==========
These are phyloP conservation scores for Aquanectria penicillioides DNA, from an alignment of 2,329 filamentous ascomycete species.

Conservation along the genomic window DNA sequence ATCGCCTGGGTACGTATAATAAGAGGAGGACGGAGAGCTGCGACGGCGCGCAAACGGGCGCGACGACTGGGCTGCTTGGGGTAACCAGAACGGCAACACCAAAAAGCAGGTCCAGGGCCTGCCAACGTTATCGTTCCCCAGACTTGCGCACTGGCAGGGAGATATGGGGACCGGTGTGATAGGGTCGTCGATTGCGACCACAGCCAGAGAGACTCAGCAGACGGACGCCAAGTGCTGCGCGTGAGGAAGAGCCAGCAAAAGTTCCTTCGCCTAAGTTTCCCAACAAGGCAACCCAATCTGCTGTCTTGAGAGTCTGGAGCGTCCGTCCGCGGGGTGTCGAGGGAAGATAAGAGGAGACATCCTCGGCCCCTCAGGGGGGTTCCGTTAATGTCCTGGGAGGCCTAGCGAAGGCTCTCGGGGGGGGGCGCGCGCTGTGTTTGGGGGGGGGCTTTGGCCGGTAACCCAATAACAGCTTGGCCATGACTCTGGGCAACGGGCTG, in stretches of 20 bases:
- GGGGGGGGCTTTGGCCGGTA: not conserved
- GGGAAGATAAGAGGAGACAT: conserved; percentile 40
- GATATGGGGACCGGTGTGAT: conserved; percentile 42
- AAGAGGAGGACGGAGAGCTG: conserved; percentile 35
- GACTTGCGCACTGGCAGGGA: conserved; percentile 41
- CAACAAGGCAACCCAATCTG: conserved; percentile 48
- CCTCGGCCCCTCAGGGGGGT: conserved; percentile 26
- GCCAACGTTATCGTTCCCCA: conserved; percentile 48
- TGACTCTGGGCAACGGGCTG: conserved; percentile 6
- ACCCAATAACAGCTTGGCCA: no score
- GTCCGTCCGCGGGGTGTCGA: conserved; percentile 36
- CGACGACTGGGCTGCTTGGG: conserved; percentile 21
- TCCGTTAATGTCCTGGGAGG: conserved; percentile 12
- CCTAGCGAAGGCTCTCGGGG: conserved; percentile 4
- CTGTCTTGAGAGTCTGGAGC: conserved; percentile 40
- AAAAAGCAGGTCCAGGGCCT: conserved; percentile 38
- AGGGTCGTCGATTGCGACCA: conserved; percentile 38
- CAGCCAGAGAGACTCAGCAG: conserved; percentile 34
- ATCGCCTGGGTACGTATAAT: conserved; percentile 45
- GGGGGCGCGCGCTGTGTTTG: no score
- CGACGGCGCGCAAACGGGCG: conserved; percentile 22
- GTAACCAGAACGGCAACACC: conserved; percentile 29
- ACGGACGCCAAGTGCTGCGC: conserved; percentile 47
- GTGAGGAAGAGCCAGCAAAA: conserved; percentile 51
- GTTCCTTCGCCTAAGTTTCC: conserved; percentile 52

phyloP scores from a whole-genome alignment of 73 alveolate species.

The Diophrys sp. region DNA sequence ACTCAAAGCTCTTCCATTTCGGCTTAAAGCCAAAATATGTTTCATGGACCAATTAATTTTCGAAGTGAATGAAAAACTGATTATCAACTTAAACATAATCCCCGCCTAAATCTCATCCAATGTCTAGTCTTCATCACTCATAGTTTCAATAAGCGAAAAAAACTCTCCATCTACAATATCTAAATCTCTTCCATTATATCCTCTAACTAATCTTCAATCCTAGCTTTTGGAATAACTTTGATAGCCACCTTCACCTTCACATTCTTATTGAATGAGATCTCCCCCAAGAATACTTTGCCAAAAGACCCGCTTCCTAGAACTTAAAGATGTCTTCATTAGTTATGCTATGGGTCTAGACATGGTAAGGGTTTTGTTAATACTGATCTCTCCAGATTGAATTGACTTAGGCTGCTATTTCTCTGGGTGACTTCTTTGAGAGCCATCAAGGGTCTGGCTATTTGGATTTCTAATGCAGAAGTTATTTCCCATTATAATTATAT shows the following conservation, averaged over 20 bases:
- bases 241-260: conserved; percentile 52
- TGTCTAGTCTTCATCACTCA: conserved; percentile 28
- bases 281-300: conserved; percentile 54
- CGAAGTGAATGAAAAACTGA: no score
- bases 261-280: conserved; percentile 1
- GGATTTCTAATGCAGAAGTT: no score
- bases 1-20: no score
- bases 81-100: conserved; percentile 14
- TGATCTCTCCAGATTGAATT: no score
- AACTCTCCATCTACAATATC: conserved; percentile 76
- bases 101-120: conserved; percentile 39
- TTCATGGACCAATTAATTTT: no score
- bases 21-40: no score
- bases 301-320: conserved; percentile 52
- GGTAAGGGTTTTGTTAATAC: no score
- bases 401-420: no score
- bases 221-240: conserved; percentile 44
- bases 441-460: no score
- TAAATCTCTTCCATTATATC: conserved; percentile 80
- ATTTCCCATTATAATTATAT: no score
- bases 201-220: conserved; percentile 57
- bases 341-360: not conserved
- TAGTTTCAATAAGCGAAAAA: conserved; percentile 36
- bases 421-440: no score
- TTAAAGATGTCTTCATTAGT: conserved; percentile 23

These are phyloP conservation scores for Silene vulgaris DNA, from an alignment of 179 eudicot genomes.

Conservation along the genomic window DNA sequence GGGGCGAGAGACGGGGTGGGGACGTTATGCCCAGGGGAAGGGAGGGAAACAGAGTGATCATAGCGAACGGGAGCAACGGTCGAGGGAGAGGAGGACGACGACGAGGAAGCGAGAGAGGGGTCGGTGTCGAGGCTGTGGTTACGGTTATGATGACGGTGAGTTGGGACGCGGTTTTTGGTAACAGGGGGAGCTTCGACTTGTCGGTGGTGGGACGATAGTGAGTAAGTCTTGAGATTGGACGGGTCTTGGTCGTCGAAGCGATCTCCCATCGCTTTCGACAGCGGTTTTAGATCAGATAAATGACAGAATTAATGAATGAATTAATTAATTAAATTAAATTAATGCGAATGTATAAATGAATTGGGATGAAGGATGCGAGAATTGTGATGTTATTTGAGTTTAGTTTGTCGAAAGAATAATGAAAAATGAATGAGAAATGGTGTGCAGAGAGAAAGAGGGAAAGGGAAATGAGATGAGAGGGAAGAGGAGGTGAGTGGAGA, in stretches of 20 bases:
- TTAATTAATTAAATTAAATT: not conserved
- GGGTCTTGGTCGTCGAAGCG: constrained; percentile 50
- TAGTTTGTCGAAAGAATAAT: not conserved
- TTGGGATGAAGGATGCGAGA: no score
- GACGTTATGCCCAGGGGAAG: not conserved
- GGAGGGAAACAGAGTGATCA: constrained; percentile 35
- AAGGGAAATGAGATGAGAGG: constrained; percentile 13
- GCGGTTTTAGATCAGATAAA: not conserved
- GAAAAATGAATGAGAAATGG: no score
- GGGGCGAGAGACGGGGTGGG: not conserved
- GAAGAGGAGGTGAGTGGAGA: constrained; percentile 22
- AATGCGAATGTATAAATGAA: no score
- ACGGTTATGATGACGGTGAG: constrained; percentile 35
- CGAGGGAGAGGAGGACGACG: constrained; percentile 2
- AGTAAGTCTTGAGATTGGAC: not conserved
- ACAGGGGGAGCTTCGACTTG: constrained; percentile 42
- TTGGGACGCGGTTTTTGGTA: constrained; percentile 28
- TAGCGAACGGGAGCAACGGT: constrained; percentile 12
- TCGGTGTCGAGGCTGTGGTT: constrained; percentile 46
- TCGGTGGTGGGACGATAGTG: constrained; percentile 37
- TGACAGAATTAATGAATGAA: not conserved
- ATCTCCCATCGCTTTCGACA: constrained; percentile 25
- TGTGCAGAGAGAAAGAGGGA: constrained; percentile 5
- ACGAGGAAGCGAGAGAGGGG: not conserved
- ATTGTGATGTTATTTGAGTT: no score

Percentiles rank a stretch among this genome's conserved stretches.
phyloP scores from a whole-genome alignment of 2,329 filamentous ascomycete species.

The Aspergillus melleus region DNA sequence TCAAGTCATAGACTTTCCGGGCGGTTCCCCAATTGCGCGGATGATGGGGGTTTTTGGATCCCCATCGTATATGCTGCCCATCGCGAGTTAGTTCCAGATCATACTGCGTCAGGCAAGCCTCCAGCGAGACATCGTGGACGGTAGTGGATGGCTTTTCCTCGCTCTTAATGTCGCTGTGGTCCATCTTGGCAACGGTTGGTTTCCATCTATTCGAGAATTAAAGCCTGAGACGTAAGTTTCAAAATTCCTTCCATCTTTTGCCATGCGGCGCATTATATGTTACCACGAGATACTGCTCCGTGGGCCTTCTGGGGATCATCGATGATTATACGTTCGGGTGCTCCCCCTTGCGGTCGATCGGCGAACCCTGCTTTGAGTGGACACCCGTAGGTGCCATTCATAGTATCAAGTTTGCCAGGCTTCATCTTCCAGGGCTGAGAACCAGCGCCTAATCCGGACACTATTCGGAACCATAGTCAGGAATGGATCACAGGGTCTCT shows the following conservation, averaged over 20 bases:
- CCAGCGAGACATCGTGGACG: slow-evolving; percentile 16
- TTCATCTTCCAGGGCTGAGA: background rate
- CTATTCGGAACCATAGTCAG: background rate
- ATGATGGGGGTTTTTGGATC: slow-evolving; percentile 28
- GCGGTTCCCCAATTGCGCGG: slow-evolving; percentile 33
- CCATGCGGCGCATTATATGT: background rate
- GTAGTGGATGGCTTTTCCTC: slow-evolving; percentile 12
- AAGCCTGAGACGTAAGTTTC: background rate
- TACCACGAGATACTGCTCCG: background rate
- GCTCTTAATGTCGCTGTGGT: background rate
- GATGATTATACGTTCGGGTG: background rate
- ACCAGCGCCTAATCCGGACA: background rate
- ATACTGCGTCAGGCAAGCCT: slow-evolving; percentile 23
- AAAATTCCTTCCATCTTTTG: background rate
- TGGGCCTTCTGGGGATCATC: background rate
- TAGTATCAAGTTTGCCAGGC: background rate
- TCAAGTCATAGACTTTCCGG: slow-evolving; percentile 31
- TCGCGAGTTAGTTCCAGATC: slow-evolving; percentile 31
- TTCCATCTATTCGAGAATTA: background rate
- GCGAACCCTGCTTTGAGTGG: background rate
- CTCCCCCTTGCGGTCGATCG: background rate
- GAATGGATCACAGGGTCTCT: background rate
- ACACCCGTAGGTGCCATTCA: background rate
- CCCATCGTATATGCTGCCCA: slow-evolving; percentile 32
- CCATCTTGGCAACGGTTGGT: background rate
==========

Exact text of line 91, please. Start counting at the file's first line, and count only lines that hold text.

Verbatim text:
- GTAGTGGATGGCTTTTCCTC: slow-evolving; percentile 12